European security and defence policy: taking stock
When the eighth meeting of the European Security Forum was organised, Robert Kagan had not yet published his landmark article1 on US-European relations in the July issue of the journal Policy Review. Not surprisingly, the propositions set forward in that piece were at the centre of a particularly lively discussion, after the presentations given by:
- Madame Nicole Gnesotto, Director of the EU Institute for Security Studies
- Dr. Viktor Kremenyuk, of the Russian Academy of Sciences
- Mr. Robert Kagan, Senior Research Fellow at the Carnegie for International Peace.
The presenters and the participants in the discussion were invited by the Chairman to bear in mind the following questions:
– What is the most relevant response to the emerging threat of terrorism of mass destruction? Are the traditional tools of military power the most relevant vis à vis what looks less like a Hobbesian jungle (where power goes to the big and the strong) than a fight against mutating viruses in which small is both ugly and powerful? Following, are military capabilities, and the readiness to use them, the primary benchmark for measuring power?
– Is NATO condemned to play an essentially regional role in managing a Kantian Europe (“OSCE in uniform”); or will it play a global role? And wouldn’t the latter option imply that the US military be fully part of NATO, not simply the comparatively small US European command (EUCOM): is such an evolution likely?
– Is the EU as feckless as it is sometimes portrayed? Are we all Woodstock-era flower children, despite the fact that most EU members have an imperial legacy and notwithstanding the recurring use of force by a number of European countries in recent years as well as in the previous decades?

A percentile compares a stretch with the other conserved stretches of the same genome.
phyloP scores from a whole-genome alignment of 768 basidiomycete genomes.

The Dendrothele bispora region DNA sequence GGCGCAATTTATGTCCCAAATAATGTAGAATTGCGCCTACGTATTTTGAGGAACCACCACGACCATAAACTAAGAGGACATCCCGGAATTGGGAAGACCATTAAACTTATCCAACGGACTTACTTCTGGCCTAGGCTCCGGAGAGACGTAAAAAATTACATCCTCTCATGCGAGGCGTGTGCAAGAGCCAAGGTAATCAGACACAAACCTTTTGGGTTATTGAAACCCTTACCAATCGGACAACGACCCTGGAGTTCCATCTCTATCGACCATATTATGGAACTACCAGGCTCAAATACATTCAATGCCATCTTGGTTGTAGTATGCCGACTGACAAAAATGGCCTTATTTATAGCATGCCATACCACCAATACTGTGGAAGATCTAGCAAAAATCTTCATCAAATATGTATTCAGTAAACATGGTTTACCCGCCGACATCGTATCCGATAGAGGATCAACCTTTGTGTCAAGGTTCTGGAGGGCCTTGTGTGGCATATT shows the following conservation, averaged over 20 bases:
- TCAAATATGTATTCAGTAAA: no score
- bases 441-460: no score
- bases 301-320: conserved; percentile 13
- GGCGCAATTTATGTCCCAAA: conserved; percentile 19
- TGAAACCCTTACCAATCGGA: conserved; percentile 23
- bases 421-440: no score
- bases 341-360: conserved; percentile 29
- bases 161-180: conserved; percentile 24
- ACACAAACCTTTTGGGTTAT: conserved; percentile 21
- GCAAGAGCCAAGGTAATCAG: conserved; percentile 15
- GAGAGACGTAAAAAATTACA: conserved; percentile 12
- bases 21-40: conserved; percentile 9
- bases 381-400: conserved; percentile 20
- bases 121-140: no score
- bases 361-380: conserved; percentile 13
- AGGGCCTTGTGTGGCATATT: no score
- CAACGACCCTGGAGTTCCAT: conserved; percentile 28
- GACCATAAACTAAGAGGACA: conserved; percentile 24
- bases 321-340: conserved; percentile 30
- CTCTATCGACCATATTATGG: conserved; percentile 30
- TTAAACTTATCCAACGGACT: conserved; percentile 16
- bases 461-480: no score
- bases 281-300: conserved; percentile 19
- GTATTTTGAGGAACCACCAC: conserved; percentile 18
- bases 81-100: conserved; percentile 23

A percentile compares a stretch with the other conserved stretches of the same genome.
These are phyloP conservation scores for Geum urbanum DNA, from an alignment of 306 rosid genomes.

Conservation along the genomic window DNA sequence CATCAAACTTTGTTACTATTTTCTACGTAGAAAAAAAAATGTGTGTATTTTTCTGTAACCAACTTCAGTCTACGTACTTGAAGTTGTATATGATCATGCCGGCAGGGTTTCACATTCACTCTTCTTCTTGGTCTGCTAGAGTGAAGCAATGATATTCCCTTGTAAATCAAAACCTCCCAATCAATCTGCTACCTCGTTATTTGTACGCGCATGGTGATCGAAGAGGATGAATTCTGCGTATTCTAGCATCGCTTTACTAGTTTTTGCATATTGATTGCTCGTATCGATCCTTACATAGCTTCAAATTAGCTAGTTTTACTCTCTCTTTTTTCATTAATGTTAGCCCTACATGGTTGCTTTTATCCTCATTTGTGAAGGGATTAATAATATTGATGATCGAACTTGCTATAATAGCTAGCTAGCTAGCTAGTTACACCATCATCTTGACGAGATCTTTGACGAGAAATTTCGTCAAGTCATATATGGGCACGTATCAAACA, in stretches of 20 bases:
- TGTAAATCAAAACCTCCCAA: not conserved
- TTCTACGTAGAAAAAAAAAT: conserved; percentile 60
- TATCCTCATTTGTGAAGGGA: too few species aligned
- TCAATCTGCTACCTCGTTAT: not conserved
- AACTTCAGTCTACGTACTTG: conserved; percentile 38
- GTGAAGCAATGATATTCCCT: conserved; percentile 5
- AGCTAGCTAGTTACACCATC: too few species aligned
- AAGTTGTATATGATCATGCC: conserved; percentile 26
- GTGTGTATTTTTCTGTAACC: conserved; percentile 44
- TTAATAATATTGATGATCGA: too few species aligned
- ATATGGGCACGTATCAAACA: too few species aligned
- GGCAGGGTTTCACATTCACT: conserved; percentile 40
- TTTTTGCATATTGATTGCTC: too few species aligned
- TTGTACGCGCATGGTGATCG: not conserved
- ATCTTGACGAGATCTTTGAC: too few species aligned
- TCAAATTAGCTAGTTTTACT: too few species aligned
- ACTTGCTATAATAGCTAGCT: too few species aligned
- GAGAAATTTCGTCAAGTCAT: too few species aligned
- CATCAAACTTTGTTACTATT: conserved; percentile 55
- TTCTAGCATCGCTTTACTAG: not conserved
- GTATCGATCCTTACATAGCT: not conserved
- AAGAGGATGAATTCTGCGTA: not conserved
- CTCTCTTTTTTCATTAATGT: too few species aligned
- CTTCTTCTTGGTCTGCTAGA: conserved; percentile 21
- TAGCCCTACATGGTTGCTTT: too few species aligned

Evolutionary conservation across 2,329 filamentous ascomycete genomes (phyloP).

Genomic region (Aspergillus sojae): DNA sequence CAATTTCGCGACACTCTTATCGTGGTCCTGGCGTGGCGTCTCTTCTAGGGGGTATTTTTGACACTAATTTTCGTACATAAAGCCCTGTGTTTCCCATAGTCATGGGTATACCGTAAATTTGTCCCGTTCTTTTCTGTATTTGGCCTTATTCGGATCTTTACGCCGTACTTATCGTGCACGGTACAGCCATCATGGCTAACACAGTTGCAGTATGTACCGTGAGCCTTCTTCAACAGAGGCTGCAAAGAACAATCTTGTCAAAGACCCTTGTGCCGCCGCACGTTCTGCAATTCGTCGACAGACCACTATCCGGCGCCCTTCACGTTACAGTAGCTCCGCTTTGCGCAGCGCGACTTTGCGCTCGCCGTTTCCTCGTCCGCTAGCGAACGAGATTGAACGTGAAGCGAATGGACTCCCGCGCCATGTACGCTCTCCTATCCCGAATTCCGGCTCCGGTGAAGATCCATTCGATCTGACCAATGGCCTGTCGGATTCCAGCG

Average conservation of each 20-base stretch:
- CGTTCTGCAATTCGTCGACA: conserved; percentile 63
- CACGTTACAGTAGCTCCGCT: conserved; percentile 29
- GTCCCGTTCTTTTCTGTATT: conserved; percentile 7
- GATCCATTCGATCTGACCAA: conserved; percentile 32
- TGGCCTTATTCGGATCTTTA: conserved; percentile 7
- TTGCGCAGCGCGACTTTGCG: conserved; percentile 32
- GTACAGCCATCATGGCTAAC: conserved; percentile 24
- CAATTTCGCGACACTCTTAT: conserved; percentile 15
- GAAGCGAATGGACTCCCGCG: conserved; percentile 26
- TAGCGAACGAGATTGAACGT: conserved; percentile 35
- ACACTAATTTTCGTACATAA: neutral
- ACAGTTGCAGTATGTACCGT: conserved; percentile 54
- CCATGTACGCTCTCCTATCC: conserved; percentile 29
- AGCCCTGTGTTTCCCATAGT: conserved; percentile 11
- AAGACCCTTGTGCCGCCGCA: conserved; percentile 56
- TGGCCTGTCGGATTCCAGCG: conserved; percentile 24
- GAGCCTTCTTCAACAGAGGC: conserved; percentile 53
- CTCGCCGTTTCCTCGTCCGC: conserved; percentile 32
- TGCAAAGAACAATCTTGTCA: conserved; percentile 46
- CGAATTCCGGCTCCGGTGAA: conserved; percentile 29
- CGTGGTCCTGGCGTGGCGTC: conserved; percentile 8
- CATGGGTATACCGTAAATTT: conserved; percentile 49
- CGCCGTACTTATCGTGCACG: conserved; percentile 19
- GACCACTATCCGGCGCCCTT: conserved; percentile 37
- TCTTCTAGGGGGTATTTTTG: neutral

– Conversely, is the US as ready to act decisively as we are sometimes invited to believe? More specifically, what does the US refusal to assault Tora Bora tell us about the US military’s readiness to run risks?
The Chairman also made two points, directed at Mr. Kagan:
– The choice of multilateralism is not a mere reflection of weakness. From 1941 onwards until the 1990s, the US chose the multilateral road whenever possible, with unilateralism being chosen if there was no other option. Multilateralism is not simply for wimps.
– To portray Europe as Kantian is largely correct; but it’s a double-edged depiction: Kant was not pursuing the quest for Perpetual Peace out of pacifism; he was the philosopher of the categorical imperative. Indeed, he was widely read in Prussian military academies. Kant is not for wimps either.
To these points Robert Kagan made the following remarks in his presentation:
– US instincts are not currently more unilateralist than they were at the beginning of the Cold War. Current unilateralist trends predated the Bust administration. However, 9-11 put “unilateralism on steroids”.
– Concerning military interoperability within NATO, the US is not going to make itself weaker in order to cater to European military insufficiencies.
– Europe has an ambitious worldview which calls for more expenditure on the means of power. Being upset with the US is not providing enough of a motive for the European to spend more money on defence. Indeed, a prominent European participant endorsed this view in the subsequent discussion.
In the ensuing debate, a participant made a vigorous set of comments:
– The US overemphasises the military component of power.
– Is Russia the most dynamic element in the current international landscape, as was put forward by V. Kremenyuk, or is it simply an unstable one?
– The US needs to take into account the burden represented by the reunificat ion of the European continent for the EU.
– To quote Guillaume Appolinaire, the Europeans need to learn from America’s ability to “dare and simplify”: there is a different US relation to power, with the EU not having the same sense of global responsibility.
Along similar lines, a number of participants queried the nature of Europe’s identity: is it simply “not America” or is it (as tended to be the view around the table) more than the negative definition? This query led in turn to the issue of the generation of an EU strategic culture.